City Commission to vote on future for historic center

The Thelma Boltin Center, 516 NE 2nd Ave. in Gainesville, was known as the Serviceman’s Center when it was built in 1942-43 for WWII soldiers to socialize, rest and relax before being sent to Europe the Pacific theater.  It is the only known building in the State of Florida built as a home away from home for servicemen during WWII by a City. 

Volunteer architects designed the building with two sections, the east wing and the auditorium.  The 1942 City Commission insisted on building both parts of the building. The City did not want the building proposed by Federal government. The City Commissioners won and the building that you see today was constructed with two parts.

It is now named the Thelma Boltin Center because she was the Program Director for the soldiers’ activities, and when the War ended she became the Recreation Director for the City of Gainesville. Her most significant action as the Program Director was booking local teen bands whose members were later inducted into the Rock and Roll Hall of Fame.  The building is a State Heritage Site, and a contributing building to a National Register Historic District.

In 2019, the Gainesville City Commission voted to renovate the Center. Later, the staff gave the Commissioners four options: 

  • remove the entire building
  • keep two walls and demolish the rest of the building
  • do a minimal stabilization and reopen the building as soon as possible
  • do a full restoration

On April 27, the Gainesville City Commission chose the option to demolish the building, while retaining two exterior walls. 

Funding for these options comes out of Wild Spaces/Public Places money, not part of the city budget. However, after construction, two new staff people will be needed to operate the new, larger building. Yet, the City is going through a hiring freeze and laying off employees in order to reduce the budget.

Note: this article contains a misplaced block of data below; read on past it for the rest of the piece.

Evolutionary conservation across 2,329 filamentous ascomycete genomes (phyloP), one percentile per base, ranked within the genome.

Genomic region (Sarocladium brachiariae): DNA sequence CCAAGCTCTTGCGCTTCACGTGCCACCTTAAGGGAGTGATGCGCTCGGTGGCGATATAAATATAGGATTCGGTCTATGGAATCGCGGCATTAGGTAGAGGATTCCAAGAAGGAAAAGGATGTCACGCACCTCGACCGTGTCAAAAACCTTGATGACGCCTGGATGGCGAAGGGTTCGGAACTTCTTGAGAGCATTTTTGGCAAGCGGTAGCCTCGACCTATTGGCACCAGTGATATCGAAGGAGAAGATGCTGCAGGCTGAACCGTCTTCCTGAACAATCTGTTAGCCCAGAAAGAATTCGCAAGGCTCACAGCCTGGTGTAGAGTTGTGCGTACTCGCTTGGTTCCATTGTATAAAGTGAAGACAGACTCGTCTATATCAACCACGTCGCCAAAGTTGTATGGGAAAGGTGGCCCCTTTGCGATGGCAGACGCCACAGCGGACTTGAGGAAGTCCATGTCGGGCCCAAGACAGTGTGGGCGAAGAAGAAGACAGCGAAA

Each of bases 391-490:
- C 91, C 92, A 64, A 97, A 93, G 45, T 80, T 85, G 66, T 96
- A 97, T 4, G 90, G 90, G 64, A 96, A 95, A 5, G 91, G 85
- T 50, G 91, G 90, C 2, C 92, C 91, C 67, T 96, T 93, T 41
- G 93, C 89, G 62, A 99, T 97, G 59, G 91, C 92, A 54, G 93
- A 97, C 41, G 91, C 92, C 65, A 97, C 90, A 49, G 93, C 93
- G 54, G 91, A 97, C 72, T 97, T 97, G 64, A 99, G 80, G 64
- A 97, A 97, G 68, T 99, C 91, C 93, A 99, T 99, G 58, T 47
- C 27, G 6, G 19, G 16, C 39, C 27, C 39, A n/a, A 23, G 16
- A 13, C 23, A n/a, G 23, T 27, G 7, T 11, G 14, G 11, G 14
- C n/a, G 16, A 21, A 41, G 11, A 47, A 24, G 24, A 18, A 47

On Sept. 21, the City Commission was to choose the architectural firm to design the new building. However, citizens had been writing to the Commissioners and several showed up at the meeting to speak against the demolition of the building.

Many spoke against the selection of the architect because the firm had little experience with historic preservation. Several speakers noted that they didn’t have enough information about the four options, and asked for another community meeting where they could learn more information about the proposed options.  

The date for the meeting with the community and Wild Spaces/Public Places staff has not been decided as of press time. The strongest possibility is that the meeting will be on Tuesday, Oct. 17, at the Thomas Center, at 6pm. This is subject to change. For up to date information please see

The City Commission will review the options and vote on the path forward for the future of the eighty-year-old State Historic Site on Nov. 2.

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